Due process does not mean automatic amnesty for all police no matter what they do. It includes investigation, prosecution and punishment of the guilty. All the guilty—not just those frightened, poorly trained, overly aggressive and socially challenged officers who are quick to use deadly force, manhandle, bully and otherwise abuse people who they are told to target.
It also includes their superior officers who send them out to do their dirty work, as well as the top officials who determine policing policies and practices. Thus, due process allows us to locate the dangerous behavior of certain police in a context that is not necessarily of their own making.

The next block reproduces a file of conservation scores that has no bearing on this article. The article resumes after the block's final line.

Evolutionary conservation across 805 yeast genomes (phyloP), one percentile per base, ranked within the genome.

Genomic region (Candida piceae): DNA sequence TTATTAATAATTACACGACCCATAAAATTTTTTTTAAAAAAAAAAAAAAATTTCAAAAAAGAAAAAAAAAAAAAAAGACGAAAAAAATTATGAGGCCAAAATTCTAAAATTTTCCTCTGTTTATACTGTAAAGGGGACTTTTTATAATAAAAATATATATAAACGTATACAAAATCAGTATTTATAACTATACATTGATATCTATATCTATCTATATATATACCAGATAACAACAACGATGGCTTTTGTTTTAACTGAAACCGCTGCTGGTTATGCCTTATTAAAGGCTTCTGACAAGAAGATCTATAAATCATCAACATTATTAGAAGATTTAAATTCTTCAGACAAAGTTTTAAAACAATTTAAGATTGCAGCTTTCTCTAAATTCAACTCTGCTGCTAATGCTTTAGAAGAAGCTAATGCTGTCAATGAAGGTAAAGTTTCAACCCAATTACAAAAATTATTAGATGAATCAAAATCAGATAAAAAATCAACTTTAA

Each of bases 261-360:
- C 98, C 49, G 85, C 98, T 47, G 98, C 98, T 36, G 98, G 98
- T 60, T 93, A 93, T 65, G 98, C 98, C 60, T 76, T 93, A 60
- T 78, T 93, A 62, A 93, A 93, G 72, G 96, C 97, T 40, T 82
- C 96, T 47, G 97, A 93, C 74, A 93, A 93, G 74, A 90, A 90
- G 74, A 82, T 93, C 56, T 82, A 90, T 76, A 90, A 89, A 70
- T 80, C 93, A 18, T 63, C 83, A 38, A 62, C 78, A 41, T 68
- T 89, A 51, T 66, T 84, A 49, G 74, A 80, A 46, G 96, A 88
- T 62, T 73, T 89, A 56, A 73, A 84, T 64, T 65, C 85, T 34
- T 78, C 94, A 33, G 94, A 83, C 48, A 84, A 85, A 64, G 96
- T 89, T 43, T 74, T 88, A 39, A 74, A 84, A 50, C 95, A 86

Due process also protects those police who become whistle blowers, or who refuse to follow directives they view as discriminatory, unjust, dangerous to the public, or patently illegal. Or those who choose not to protect all those in the police chain of command who are misusing their power.
To my way of thinking, due process is the better way to achieve full accountability and to make changes in both policing policies and the behavior of individual police.
Sunday, August 31, 2014
Vera Pavone: Why there must be accountability for police and due process
After my last post on the NYPD, where I pointed out how MORE was being trashed from the left for calling for due process for police, Vera sent these thoughts, and I totally agree.